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Work Futures Update | Chaos for the Fly

| Tomas Chamorro-Premuzic on Innovation | Sad Digital Nomads | Changing Change |

Photo by Andres Herrera on Unsplash

Beacon NY 2020–11–08 | I had the best sleep last night since New Years.

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Quote of the Moment

What is normal for the spider is chaos for the fly.

| Charles Addams

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How To Manage Disruptive Talent | Tomas Chamorro-Premuzic debunks the idea that businesses are pushing for greater innovation, when in fact they are tied up by the fear of failure:

It is nearly impossible to find a company that disagrees the idea that innovation is important, just like nobody thinks a culture of innovation is a bad idea. And yet, those same organizations are reluctant to invest in innovation unless they are sure that it will pay off. “Sure, we can put in place a culture of innovation, so long as you show me for sure that there is an ROI”. As Jeff Bezos noted in his early Amazon years, “if you know it’s going to work, then it’s not innovation”. So, having a culture of innovation means embracing failure as an option, not least because the alternative more than pays off for it.

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The Digital Nomads Did Not Prepare for This | Erin Griffith relates the tales of various people who opted to escape their immediate surroundings to avoid the worst effects of the coronavirus, often with laughable results.

It turns out there are drawbacks the trend stories and Instagram posts didn’t share. Tax things. Red-tape things. Wi-Fi rage things. Closed border things. The kinds of things one might gloss over when making an emotional, quarantine-addled decision to pack up an apartment and book a one-way ticket to Panama or Montreal or Kathmandu.

And this wonderful one-liner that perhaps explains all the mishaps:

Americans have never been especially good at vacation.

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The road to successful change is lined with trade-offs | Maya Townsend and Elizabeth Doty disentangle some key threads around the so-called resistance to change in organizations. When leaders have concocted a plan in isolation, and then spring it on the rank-and-file being asked to implement the change, the dynamic can become adversarial:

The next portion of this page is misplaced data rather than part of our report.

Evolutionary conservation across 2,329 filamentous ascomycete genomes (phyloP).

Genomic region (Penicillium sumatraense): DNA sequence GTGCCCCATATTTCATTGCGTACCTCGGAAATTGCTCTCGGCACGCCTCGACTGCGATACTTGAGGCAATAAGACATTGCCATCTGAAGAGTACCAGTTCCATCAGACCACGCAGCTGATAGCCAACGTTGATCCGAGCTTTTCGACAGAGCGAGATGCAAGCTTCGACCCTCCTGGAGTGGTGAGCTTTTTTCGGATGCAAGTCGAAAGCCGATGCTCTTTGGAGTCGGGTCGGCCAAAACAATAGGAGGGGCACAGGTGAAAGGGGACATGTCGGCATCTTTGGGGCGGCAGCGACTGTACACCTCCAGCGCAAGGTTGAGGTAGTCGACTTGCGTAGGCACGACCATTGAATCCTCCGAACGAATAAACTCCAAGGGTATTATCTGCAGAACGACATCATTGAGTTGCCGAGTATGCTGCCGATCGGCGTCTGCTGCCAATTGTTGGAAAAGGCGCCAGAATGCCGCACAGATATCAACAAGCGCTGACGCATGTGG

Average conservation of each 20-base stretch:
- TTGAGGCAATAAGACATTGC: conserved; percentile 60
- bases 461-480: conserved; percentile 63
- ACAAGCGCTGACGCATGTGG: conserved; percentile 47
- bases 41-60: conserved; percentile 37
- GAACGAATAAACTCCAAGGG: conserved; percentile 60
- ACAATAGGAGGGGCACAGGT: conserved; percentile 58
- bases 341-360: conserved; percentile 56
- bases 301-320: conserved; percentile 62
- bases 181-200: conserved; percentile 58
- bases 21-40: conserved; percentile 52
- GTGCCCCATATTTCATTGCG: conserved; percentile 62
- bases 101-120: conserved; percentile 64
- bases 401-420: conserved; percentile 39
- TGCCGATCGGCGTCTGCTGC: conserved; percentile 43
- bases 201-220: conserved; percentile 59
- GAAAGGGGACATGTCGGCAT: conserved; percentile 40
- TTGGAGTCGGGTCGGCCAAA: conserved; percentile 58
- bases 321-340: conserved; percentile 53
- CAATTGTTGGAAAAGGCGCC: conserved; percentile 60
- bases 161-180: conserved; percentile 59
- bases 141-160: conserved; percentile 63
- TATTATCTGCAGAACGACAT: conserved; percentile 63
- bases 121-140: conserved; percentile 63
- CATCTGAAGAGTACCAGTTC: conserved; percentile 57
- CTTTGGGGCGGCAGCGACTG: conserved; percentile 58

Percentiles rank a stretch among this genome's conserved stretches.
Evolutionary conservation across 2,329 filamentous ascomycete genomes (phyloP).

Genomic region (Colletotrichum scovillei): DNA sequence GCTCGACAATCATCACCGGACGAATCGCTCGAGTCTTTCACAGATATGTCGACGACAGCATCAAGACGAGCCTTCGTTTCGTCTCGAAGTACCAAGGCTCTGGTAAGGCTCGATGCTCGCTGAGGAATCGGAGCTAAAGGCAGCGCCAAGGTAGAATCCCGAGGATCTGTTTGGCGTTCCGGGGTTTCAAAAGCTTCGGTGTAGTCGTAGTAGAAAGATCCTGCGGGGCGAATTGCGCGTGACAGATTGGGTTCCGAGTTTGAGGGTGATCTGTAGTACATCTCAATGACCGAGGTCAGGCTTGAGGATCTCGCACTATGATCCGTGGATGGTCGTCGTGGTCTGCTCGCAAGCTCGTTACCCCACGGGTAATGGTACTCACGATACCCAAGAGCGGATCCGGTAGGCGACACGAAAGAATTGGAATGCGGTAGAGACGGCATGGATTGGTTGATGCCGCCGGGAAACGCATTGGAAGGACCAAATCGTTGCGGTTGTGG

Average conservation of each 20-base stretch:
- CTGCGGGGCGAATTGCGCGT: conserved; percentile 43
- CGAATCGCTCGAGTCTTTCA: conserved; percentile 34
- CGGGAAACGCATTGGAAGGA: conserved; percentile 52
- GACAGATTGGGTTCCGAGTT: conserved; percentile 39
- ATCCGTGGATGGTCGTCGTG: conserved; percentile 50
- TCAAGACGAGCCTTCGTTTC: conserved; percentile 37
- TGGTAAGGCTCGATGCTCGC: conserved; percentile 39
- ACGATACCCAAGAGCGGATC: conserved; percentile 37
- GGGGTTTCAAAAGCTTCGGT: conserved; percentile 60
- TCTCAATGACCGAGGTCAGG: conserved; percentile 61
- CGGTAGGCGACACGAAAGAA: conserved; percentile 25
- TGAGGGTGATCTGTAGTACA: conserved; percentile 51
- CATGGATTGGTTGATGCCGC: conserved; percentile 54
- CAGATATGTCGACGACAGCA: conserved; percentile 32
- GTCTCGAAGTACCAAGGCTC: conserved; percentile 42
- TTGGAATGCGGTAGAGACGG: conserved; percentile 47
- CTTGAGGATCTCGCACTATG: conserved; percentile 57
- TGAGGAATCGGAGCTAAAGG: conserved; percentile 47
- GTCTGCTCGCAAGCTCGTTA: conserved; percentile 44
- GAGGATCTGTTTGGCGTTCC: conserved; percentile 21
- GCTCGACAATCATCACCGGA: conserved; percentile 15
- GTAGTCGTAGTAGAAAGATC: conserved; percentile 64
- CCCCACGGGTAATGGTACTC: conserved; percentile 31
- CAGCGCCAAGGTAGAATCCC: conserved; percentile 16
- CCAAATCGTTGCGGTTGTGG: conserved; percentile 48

Traditionally, leaders have started with the belief that the change they have launched is patently right. Its merits are not in question, they believe; at most, it might need minor tweaks. With this stance, the work of change becomes convincing people and overcoming their resistance, and all too often, box-checking exercises take the place of frank discussion.

Yet we have found that the most enduring change initiatives — those that drive real results — are based on leaders’ assumption that they are seeing only part of the picture and thus need to learn more. These leaders ask hard questions and engage in trade-offs as early as possible, talking with those who raise concerns not to gain their compliance, but to improve, refine, and pressure test the proposed change.

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So-called resisters have a point. Opposing views often have clear, important messages that leaders would do well to heed. The people who hold these views may be the ones who most vividly see the potential losses or risks associated with the initiative.

Organizational change expert Rick Maurer explains, “There [aren’t] ‘resisters’ out there just waiting to ruin our otherwise perfect intervention. People resist in response to something. The people resisting probably don’t see it as resistance; they see it as survival.” Critical voices are important and ultimately essential in breaking through superficiality and developing the thinking needed to wrestle with trade-offs successfully. Many times, in side conversations, people have told us stories about speaking up out of a sense of accountability, realism, or integrity.

When change leaders gloss over unintended consequences and contradictory perspectives, they lose the opportunity to capitalize on the tension between views that can lead to unexpected and valuable insights. They sacrifice the chance to achieve real commitment from the people whose job it will be to implement the change.

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Stowe Boyd

Stowe Boyd

Insatiably curious. Economics, sociology, ecology, tools for thought. See also workfutures.io.